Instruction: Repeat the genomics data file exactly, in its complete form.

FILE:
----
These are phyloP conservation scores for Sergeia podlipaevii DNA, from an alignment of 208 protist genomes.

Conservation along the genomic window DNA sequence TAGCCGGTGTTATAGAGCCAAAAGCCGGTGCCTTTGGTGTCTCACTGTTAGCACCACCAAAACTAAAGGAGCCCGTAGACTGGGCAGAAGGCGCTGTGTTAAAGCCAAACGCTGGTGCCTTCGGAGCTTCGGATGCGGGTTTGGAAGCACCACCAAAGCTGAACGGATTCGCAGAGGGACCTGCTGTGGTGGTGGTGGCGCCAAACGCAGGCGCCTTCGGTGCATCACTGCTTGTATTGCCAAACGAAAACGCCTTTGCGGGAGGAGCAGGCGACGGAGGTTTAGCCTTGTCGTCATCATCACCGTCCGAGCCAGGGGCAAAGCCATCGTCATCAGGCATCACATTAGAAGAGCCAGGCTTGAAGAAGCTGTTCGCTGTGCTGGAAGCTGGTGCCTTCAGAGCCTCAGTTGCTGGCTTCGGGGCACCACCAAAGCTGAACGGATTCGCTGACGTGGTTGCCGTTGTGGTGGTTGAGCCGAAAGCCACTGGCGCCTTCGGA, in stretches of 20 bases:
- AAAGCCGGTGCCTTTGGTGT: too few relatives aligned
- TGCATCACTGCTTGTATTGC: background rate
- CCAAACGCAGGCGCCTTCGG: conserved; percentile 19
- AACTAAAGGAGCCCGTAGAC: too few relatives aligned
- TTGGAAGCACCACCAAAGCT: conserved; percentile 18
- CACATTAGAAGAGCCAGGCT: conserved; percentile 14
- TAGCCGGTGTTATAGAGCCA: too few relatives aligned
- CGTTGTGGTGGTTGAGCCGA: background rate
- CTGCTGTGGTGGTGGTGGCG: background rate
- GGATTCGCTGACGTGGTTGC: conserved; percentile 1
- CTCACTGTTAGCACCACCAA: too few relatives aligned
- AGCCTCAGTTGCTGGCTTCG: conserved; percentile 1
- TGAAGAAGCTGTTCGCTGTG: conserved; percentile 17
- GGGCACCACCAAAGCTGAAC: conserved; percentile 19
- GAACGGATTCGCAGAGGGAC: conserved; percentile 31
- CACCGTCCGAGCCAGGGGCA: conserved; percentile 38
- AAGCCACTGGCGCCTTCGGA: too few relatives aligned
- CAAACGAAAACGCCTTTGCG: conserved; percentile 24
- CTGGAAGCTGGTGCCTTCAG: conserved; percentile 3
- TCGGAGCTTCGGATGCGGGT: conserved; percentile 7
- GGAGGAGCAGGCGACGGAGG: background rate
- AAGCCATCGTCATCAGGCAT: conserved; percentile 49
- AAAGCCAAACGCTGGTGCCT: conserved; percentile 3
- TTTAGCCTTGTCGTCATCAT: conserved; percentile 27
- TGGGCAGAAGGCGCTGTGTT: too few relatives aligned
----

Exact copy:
These are phyloP conservation scores for Sergeia podlipaevii DNA, from an alignment of 208 protist genomes.

Conservation along the genomic window DNA sequence TAGCCGGTGTTATAGAGCCAAAAGCCGGTGCCTTTGGTGTCTCACTGTTAGCACCACCAAAACTAAAGGAGCCCGTAGACTGGGCAGAAGGCGCTGTGTTAAAGCCAAACGCTGGTGCCTTCGGAGCTTCGGATGCGGGTTTGGAAGCACCACCAAAGCTGAACGGATTCGCAGAGGGACCTGCTGTGGTGGTGGTGGCGCCAAACGCAGGCGCCTTCGGTGCATCACTGCTTGTATTGCCAAACGAAAACGCCTTTGCGGGAGGAGCAGGCGACGGAGGTTTAGCCTTGTCGTCATCATCACCGTCCGAGCCAGGGGCAAAGCCATCGTCATCAGGCATCACATTAGAAGAGCCAGGCTTGAAGAAGCTGTTCGCTGTGCTGGAAGCTGGTGCCTTCAGAGCCTCAGTTGCTGGCTTCGGGGCACCACCAAAGCTGAACGGATTCGCTGACGTGGTTGCCGTTGTGGTGGTTGAGCCGAAAGCCACTGGCGCCTTCGGA, in stretches of 20 bases:
- AAAGCCGGTGCCTTTGGTGT: too few relatives aligned
- TGCATCACTGCTTGTATTGC: background rate
- CCAAACGCAGGCGCCTTCGG: conserved; percentile 19
- AACTAAAGGAGCCCGTAGAC: too few relatives aligned
- TTGGAAGCACCACCAAAGCT: conserved; percentile 18
- CACATTAGAAGAGCCAGGCT: conserved; percentile 14
- TAGCCGGTGTTATAGAGCCA: too few relatives aligned
- CGTTGTGGTGGTTGAGCCGA: background rate
- CTGCTGTGGTGGTGGTGGCG: background rate
- GGATTCGCTGACGTGGTTGC: conserved; percentile 1
- CTCACTGTTAGCACCACCAA: too few relatives aligned
- AGCCTCAGTTGCTGGCTTCG: conserved; percentile 1
- TGAAGAAGCTGTTCGCTGTG: conserved; percentile 17
- GGGCACCACCAAAGCTGAAC: conserved; percentile 19
- GAACGGATTCGCAGAGGGAC: conserved; percentile 31
- CACCGTCCGAGCCAGGGGCA: conserved; percentile 38
- AAGCCACTGGCGCCTTCGGA: too few relatives aligned
- CAAACGAAAACGCCTTTGCG: conserved; percentile 24
- CTGGAAGCTGGTGCCTTCAG: conserved; percentile 3
- TCGGAGCTTCGGATGCGGGT: conserved; percentile 7
- GGAGGAGCAGGCGACGGAGG: background rate
- AAGCCATCGTCATCAGGCAT: conserved; percentile 49
- AAAGCCAAACGCTGGTGCCT: conserved; percentile 3
- TTTAGCCTTGTCGTCATCAT: conserved; percentile 27
- TGGGCAGAAGGCGCTGTGTT: too few relatives aligned